The Catechist: Echoing The Gospel, Making Disciples
Published: September 18, 2008
Children and catechists participate in class at Transfiguration Church, Marietta. Parish-based catechetical ministers serve thousands in the Atlanta Archdiocese.
Every diocese throughout the world has them. Few roles in ecclesial life are more critical. Parishes use them extensively. The Archdiocese of Atlanta has them by the thousands. Who are they? They are catechists.
Catechists are entrusted to help others develop on their faith journeys, collaborating closely with pastors, clergy, religious, lay ecclesial professionals, parents and others. Coming from varying backgrounds and specialties, catechists help build up the Catholic Church, forming disciples who are (or are becoming) full, conscious and active witnesses of faith.
In many ways, the catechist is a basic building block for faith formation.
In other parts of the world, catechists participate in very formalized roles. They assist with the daily operations of parishes in places without resident clergy or regular contact with a pastor. They work directly with bishops as animators of leadership and occupy positions within an episcopal conference on the provincial, regional or national level.
In other places (such as here in North Georgia), catechists are more commonly engaged in volunteer roles designed to enhance particular facets of the discipleship journey for individuals, families and parishes. Catechists also serve in schools (public or private), providing religious instruction and helping to establish or reinforce a Christian learning environment.
St. Joseph Church, Athens, held a Catechist Formation Day on Aug. 23.
Regardless of where or in what capacity, the place and function of the catechist deserves respect and admiration.
In the Archdiocese of Atlanta the majority of our catechists serve in parish-based catechetical ministry. We employ hundreds to assist with faith formation programming for adults, young adults, youth and children.
The magnitude of their influence is immense—catechists help form thousands of Catholics throughout the archdiocese, in numerous languages and a variety of cultures, year after year. Coupled with the catechetical formation efforts taking place in our Catholic schools, on university and college campuses and in other arenas, the future of our faith is expanding and growing.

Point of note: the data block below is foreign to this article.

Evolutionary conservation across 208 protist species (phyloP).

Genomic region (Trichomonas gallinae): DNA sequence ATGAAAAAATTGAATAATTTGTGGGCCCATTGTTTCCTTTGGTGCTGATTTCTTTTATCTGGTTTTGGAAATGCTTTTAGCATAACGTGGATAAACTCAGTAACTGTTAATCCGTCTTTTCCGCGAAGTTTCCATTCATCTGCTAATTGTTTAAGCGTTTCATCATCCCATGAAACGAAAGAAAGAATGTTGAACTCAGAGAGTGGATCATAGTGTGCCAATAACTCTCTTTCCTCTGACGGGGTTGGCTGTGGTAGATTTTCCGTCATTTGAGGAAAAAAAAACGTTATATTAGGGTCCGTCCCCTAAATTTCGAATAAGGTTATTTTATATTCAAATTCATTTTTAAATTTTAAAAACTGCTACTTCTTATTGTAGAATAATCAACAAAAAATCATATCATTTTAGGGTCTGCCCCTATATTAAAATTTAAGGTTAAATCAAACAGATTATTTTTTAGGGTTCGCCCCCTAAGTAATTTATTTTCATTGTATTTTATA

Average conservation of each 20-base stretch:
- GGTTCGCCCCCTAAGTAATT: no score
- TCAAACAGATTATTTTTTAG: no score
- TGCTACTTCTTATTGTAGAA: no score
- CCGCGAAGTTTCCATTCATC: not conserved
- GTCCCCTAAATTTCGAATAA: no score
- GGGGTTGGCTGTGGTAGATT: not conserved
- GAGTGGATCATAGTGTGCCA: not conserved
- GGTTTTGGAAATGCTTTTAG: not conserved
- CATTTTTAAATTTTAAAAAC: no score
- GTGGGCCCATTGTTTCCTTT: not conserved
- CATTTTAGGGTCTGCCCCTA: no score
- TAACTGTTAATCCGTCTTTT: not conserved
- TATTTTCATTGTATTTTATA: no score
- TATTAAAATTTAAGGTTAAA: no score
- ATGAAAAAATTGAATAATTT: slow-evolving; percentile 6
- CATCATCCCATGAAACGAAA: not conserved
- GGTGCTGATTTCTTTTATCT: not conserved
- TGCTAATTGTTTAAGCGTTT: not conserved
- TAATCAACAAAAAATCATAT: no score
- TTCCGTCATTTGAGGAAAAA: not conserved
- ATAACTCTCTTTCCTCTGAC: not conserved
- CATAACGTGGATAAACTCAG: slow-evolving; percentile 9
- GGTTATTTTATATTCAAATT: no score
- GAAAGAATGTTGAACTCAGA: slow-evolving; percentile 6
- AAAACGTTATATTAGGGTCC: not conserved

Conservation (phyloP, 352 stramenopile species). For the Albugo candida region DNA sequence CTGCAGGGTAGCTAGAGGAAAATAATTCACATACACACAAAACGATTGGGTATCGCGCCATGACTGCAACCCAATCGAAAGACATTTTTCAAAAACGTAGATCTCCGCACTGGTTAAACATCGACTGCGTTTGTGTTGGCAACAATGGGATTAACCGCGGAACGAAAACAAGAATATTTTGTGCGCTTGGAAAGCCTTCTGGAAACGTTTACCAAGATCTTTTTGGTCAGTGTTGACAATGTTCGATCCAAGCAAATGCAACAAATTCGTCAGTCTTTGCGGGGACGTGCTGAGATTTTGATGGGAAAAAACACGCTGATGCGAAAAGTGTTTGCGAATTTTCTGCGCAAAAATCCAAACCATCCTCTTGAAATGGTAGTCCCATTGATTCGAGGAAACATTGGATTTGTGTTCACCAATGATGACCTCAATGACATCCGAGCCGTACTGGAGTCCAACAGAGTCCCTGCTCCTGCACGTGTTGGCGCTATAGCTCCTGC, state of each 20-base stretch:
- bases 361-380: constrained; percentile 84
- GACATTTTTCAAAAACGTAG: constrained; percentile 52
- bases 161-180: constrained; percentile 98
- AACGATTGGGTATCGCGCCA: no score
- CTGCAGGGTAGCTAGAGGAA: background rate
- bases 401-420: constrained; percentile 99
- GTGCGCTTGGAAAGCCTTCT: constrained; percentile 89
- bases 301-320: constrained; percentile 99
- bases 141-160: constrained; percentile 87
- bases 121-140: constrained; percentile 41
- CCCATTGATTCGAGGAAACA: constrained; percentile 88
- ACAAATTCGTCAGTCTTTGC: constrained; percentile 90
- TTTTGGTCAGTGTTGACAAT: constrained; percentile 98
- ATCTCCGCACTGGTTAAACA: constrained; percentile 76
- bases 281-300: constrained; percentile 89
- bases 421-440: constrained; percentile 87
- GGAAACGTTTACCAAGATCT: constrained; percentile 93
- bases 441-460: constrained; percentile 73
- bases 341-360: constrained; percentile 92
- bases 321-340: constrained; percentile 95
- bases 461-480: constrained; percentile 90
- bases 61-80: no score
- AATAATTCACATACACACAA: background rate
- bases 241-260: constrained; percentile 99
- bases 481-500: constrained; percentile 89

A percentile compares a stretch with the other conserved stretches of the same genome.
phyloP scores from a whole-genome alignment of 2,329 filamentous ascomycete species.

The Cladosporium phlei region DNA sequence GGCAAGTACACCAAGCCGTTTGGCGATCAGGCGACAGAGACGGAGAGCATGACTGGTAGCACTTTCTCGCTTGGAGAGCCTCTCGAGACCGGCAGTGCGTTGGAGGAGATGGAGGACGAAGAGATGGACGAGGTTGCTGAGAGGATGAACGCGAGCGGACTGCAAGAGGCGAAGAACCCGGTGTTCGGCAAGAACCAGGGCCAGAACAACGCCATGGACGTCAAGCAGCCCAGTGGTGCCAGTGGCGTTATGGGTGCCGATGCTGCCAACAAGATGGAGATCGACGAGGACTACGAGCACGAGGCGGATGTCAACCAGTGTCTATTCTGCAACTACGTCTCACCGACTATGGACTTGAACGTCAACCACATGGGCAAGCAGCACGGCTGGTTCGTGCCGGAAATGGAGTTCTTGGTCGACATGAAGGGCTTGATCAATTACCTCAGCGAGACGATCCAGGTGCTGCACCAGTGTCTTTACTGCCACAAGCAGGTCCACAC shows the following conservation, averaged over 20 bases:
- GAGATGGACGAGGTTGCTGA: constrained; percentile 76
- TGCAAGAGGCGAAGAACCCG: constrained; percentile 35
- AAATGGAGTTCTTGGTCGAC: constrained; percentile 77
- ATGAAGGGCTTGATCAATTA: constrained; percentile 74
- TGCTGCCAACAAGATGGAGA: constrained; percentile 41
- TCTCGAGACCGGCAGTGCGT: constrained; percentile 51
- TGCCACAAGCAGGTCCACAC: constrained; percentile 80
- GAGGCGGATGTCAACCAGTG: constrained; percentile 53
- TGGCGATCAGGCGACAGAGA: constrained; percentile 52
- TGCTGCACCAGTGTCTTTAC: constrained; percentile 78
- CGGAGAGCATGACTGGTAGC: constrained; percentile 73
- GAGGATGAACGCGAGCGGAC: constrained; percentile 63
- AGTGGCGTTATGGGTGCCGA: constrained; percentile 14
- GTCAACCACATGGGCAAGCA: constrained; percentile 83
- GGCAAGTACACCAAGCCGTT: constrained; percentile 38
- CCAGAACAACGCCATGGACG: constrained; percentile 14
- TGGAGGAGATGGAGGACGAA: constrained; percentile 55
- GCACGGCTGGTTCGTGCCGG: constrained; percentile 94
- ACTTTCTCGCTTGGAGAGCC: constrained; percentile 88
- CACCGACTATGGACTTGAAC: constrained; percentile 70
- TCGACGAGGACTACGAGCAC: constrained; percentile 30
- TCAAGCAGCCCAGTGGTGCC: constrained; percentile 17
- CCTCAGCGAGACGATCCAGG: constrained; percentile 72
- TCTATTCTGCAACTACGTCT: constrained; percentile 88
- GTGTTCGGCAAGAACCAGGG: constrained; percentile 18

The word catechist is derived from an ancient Greek term, meaning to echo or to resound. Christian antiquity has long understood the catechist as a witness: one who echoes or resounds the Gospel. Think of the image of the church bell clamoring and tolling with the vibrant message of Jesus Christ … this is the vocation of the catechist!
Catechists are fundamental agents within the Church’s pastoral agenda because of its mission to make disciples of everyone—an enormous undertaking mandated by Jesus at the end of the gospels.
In ecclesial vocabulary, the word evangelization (which means animating or making present the good news of Jesus Christ) describes this holistic discipleship-making process. Evangelization is the vocation of all the baptized but is more concretized in the life of the catechist. There are three ongoing ever-deepening stages: evangelization (proclaiming the gospel), initiation (incorporating into the life of the Church) and catechesis (ongoing maturing of the faith).
Seminarian Desmond Drummer and other young adults work together in catechetical ministry.
As our experience of Catholicism broadens and our relationship with Christ deepens, we hear the proclamation of the gospel in new ways, which call us to renewal and reentry into these never-ending ongoing stages of conversion. Catechists facilitate this process of evangelization, which is itself the motivator and basis for the Church’s entire catechetical heritage and pastoral outreach.
Catechists fulfill some primary tasks in the course of their ministry. They draw disciple-learners into a deeper knowledge of faith, an enhanced liturgical experience, a developed moral formation, a profound life of prayer, a sense of ecclesial community and a commitment to Christian mission. Together, these fundamental elements, incorporated into the person of the disciple, result in a truly holistic, fully engaged follower of Christ Jesus.
Make no mistake, the Church intends this reality for every single human person.
Clearly, the catechist cannot accomplish these works alone. They rightfully depend on full engagement and support from priests, religious, parish structures, the faithful and parents. We must not let them down.
On this weekend, the annual observance of Catechetical Sunday, Sept. 21, take a moment to thank the Lord for those catechists who have affected your life. Ask God to call more people forward to serve in this role and be open to responding to this invitation yourself.
No ministry is more important, influential, vital or necessary.
Consider ways that you and your parish can become more responsive to the mission of evangelization, to fostering discipleship. Look to expand our resources for catechetical ministry, by far the broadest agenda within the Church, the most influential in scope and number, the most essential theologically and pastorally.
Hermana Maria Guadalupe Valdez and Christian Alejo attend a catechetical session in Spanish at Corpus Christi Church, Stone Mountain, Sept. 13.
Most importantly, encourage those already serving in the various faith formation apostolates in our parishes, schools and universities. Their investment of time, talent and treasure enables us to foster mature discipleship, promote vibrant communities of faith, and build up the Catholic Church in North Georgia.
Dennis Johnson Jr. is the director of the Office of Religious Education for the Archdiocese of Atlanta.